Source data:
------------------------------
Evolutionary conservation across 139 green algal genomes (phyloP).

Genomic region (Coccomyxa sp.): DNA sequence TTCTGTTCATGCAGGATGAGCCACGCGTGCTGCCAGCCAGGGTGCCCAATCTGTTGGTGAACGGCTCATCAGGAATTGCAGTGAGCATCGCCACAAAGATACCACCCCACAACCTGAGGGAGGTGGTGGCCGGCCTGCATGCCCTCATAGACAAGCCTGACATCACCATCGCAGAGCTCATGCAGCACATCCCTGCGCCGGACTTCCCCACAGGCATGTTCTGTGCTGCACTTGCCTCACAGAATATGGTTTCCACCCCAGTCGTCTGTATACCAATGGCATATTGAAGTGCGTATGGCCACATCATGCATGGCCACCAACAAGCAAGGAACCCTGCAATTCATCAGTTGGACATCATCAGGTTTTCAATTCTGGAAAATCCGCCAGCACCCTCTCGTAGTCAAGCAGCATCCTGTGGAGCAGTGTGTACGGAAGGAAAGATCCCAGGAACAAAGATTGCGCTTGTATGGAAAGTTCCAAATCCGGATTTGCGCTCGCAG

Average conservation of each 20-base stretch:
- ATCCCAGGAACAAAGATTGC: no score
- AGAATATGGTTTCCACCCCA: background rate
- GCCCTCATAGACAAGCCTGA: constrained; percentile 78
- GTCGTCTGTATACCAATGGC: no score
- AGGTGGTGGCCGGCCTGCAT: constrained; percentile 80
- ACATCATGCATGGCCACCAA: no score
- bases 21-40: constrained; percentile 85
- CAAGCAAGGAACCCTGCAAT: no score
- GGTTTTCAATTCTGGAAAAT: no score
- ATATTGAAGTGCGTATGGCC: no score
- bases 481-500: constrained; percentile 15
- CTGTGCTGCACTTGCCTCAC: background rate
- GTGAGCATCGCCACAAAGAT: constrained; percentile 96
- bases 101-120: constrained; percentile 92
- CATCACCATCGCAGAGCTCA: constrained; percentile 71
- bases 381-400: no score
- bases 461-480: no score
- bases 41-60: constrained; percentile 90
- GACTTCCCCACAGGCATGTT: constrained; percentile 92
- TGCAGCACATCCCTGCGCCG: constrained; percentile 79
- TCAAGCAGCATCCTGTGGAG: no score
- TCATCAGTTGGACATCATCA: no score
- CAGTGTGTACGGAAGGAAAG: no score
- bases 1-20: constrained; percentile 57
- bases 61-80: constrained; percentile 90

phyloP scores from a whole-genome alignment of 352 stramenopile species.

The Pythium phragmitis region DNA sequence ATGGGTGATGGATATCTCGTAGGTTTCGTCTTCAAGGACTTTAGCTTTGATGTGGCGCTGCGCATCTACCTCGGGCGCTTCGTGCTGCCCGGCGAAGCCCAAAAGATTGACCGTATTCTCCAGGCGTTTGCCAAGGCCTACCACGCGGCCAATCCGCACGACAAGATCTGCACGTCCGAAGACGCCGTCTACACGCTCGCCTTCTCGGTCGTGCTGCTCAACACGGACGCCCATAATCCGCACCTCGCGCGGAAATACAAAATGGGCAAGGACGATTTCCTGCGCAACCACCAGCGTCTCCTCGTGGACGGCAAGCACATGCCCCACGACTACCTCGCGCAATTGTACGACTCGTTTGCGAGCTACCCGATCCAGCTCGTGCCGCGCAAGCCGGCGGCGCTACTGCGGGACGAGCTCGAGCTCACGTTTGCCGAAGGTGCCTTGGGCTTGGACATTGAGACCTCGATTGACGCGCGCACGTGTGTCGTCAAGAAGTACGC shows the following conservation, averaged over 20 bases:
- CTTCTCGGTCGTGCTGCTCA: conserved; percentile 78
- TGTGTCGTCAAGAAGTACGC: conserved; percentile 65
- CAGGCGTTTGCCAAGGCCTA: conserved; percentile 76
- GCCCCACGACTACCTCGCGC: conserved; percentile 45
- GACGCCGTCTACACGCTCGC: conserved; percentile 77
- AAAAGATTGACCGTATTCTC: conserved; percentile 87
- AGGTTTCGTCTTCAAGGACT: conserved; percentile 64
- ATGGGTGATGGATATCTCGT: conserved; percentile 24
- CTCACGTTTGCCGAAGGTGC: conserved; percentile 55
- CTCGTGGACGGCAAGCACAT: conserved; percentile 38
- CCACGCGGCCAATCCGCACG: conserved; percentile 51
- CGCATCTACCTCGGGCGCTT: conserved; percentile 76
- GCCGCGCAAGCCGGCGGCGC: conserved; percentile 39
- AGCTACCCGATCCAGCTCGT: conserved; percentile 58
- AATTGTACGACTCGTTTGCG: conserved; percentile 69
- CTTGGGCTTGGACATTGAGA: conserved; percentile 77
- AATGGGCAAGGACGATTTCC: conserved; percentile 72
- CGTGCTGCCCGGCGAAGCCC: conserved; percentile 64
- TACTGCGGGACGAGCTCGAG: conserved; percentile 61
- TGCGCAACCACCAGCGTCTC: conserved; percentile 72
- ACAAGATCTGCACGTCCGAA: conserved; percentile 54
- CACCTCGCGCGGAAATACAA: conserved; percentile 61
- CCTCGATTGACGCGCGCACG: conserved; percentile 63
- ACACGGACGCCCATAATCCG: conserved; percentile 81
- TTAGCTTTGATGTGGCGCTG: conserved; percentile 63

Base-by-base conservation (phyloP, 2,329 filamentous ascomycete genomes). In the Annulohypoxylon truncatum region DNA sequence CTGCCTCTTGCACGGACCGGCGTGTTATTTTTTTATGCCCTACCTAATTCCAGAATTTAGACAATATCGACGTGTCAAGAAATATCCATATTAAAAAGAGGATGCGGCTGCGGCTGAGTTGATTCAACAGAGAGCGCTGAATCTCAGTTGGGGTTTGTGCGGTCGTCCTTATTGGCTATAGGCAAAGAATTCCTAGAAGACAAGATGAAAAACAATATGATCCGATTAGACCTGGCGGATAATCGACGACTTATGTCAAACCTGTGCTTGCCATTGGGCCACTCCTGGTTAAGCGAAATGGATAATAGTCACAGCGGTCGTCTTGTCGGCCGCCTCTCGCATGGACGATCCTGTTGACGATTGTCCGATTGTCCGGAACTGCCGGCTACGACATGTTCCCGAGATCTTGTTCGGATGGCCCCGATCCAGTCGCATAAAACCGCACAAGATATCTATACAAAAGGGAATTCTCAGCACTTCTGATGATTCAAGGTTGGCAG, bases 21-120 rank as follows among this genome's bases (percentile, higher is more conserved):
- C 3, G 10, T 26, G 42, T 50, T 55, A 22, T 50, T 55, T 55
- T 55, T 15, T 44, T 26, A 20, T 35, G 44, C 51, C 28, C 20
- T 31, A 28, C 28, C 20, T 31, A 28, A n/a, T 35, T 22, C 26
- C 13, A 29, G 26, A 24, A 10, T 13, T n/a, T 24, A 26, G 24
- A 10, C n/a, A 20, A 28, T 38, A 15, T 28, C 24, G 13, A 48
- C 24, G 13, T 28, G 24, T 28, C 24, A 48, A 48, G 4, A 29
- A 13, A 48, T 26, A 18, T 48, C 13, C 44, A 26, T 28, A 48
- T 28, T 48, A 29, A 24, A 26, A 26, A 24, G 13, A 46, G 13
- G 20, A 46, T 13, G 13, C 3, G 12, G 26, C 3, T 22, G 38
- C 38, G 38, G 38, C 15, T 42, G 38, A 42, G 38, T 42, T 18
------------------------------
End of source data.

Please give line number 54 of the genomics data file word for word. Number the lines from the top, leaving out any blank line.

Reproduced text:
- ACACGGACGCCCATAATCCG: conserved; percentile 81